private bool C;
    private System.Windows.Forms.Timer D;
    
    private void A(object A, EventArgs B)
    {
        if (this.DesignMode)
            return;
        this.Icon = Icon.ExtractAssociatedIcon(Assembly.GetEntryAssembly().Location);
        if (this.A)
        {
            this.Opacity = 0;
            this.B = true;
            this.C = true;
            this.D.Start();
        }
        else
        {
            Application.DoEvents();
            Point point1 = this.Location;
            this.Location = new Point(Int32.MinValue, Int32.MinValue);
            this.Show();
            Application.DoEvents();
            this.Location = point1;
        }
    }

    private int A()
    {
        return this.Width * 2 / 3;
    }
    
}


Class Hierarchy Linerization

Class hierarchy linearization is a complementary obfuscation method to symbol renaming technique. This method is applied to the class names only. During obfuscation all the information about class namespaces is irreversibly destroyed when it's possible. After the obfuscation, all obfuscated classes are linearly located at the large root namespace, so all the information about class affiliation with application's subsystems is pruned.

Example 3.9. Source code retrieved with decompiler before symbol renaming using class hierarchy linearization

namespace MyPreciousIdea
{
    namespace Licensing
    {
        class License
        {
            
        }

        class Manager
        {
            
        }
    }

    namespace UI
    {
        class MainForm
        {
            
        }
        
        class SettingsForm
        {
            
        }

        class LicensingForm
        {
            
        }
    }

    
}


Example 3.10. Source code retrieved with decompiler after symbol renaming using class hierarchy linearization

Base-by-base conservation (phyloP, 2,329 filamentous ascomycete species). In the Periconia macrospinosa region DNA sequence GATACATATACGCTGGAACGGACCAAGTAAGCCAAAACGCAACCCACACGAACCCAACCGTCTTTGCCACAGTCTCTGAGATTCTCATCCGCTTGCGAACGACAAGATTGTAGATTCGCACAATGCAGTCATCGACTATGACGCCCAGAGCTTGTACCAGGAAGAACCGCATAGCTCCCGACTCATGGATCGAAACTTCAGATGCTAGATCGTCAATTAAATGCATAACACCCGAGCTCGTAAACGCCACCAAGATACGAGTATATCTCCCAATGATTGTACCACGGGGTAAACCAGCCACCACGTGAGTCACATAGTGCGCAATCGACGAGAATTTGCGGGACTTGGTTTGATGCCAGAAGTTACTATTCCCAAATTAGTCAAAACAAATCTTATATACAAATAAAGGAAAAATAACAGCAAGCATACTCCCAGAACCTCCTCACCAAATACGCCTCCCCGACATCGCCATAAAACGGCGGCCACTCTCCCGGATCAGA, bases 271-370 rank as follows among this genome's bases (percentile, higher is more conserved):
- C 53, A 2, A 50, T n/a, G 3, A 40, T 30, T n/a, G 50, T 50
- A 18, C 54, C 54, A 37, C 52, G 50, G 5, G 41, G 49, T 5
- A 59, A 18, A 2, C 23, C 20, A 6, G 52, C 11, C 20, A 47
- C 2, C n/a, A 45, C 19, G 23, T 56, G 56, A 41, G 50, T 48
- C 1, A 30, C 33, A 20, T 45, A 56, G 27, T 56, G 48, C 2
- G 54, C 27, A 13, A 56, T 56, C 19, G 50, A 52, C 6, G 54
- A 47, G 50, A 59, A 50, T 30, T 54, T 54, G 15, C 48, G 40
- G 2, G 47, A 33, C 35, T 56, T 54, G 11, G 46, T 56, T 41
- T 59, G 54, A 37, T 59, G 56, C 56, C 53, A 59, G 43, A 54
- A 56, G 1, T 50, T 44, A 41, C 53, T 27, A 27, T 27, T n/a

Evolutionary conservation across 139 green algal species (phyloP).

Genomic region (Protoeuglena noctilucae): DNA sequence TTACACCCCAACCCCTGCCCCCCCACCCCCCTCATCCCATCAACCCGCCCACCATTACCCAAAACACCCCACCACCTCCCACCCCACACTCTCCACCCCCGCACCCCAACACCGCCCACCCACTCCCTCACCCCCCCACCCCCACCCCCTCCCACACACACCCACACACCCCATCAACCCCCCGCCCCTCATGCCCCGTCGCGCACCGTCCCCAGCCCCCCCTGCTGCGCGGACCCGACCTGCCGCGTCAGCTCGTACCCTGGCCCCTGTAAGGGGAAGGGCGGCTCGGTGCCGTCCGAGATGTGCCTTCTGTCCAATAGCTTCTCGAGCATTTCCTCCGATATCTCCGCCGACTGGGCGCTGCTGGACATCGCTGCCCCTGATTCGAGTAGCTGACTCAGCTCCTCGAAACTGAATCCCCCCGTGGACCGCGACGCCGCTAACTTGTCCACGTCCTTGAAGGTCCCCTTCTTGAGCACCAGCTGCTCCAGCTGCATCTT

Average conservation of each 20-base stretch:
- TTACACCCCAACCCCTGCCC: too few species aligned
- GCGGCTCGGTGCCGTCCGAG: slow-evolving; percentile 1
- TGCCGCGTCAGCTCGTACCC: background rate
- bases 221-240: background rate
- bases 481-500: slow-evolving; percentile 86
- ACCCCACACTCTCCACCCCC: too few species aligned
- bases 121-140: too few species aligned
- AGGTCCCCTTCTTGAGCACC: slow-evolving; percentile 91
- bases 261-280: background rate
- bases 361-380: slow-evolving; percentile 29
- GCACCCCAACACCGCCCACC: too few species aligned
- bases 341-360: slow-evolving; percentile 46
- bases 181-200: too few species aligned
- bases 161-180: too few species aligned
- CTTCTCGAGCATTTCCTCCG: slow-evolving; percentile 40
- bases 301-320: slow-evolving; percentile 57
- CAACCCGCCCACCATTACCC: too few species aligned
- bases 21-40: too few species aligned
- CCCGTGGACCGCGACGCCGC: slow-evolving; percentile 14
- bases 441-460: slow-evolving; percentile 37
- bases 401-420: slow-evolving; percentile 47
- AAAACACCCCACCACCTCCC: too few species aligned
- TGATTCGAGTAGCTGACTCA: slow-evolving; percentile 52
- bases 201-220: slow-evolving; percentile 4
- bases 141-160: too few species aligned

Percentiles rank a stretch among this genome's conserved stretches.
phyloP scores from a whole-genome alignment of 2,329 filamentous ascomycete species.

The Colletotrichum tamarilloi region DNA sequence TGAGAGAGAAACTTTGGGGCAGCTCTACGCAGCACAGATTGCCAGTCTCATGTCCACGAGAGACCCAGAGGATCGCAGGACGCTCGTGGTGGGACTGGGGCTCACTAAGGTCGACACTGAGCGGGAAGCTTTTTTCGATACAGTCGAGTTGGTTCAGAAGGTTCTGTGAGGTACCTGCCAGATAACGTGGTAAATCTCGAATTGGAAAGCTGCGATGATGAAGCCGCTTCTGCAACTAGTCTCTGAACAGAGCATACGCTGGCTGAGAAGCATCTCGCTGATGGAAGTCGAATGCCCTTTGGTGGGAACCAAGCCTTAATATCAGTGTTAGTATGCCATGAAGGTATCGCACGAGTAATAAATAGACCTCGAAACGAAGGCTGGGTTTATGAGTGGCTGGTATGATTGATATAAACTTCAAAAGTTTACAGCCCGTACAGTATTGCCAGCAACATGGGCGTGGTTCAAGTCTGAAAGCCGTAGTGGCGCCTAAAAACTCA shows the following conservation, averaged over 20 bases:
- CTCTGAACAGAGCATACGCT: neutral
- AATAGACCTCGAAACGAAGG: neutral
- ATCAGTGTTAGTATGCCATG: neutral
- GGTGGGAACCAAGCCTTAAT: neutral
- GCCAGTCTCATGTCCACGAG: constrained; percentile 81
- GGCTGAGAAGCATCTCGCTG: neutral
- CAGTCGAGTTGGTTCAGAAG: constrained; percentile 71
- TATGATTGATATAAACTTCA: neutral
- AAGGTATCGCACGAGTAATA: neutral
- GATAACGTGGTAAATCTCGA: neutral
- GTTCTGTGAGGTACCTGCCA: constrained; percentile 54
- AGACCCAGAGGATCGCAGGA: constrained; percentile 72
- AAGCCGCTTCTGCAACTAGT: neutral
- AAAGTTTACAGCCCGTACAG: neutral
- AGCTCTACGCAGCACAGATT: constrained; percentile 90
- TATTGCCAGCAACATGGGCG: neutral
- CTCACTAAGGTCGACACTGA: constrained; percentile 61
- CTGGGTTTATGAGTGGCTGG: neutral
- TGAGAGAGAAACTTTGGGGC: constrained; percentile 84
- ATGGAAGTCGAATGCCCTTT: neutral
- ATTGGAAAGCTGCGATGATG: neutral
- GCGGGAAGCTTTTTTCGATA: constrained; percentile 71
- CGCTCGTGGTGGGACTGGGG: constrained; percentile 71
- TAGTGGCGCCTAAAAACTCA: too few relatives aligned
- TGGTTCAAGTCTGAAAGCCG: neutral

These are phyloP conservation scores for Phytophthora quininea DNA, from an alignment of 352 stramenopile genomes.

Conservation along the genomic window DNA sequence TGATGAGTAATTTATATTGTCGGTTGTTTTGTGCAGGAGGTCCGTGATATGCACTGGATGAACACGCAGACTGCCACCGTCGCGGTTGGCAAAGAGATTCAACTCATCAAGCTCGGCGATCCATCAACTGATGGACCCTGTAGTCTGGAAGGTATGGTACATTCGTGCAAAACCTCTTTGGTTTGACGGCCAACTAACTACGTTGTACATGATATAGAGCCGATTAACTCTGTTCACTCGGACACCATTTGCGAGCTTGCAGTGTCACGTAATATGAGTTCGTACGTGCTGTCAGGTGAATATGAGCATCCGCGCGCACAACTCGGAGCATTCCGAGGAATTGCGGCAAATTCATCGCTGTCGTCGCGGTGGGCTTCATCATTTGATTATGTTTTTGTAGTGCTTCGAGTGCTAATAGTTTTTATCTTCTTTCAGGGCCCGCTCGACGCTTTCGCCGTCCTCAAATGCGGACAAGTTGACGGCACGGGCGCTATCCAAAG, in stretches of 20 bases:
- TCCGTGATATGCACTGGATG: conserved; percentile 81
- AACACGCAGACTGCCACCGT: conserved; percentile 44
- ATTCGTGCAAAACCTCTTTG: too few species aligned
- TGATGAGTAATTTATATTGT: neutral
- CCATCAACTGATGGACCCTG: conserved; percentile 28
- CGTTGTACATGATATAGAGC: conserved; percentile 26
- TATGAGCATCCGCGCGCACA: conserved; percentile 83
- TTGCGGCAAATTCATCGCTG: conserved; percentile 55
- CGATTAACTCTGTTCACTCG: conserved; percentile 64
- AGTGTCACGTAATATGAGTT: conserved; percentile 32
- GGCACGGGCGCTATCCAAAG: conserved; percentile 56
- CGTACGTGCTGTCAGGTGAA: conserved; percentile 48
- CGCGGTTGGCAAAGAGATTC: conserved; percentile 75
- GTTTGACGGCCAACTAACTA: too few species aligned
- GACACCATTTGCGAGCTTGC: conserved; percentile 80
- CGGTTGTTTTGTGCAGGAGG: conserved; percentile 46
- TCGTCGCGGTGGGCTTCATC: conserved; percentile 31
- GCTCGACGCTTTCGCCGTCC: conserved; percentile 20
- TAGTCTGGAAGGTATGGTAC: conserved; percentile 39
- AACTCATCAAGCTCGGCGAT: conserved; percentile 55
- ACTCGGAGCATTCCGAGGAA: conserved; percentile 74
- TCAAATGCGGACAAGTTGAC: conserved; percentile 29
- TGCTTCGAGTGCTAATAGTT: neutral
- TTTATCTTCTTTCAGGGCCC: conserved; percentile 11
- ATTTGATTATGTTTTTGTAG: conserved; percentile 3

class  
{
    
}

class  
{
    
}

class  
{
    
}
        
class  
{
    
}

class  
{
    
}


XML Documentation Filter

Some .NET languages provide an easy way to automatically create XML documentation for projects. You can automatically generate an XML skeleton for your types and members, and then provide summaries, descriptive documentation for each parameter, and other remarks. With the appropriate setup, the XML documentation is automatically emitted into an XML file with the same name as your project and the .xml extension. This file is located in the same directory as the output .exe or .dll file of your project.

Everything seems good until it is discovered that XML documentation file contains descriptions not only for publicly visible classes and members, but for private items too.

Eazfuscator.NET stops that threat by instantly applying XML documentation filter on every obfuscation run. XML documentation for all non-public classes, methods, fields, properties and events is automatically pruned so that essential knowledge about component internals does not leak to the rest of the world anymore. This feature is essential for component developers and publishers.

XAML Renaming

XAML markup language is used by WPF, Silverlight, Windows Store applications to define elements, events, data bindings and other aspects of user interface. XAML renaming is the process of simultaneous renaming of related symbols in code and XAML during obfuscation.

Eazfuscator.NET finds all connections between XAML and code:

Connections Between XAML and Code

Then, the related symbols get renamed. Synchronously and consistently in code and XAML:

Symbols Are Simultaneously Renamed in XAML and Code

As a result, XAML renaming delivers higher obfuscation coverage and ensures that all related items are accordingly and correctly processed in XAML and code.

Sorry

An error occurred during page load.
You can try again or go back.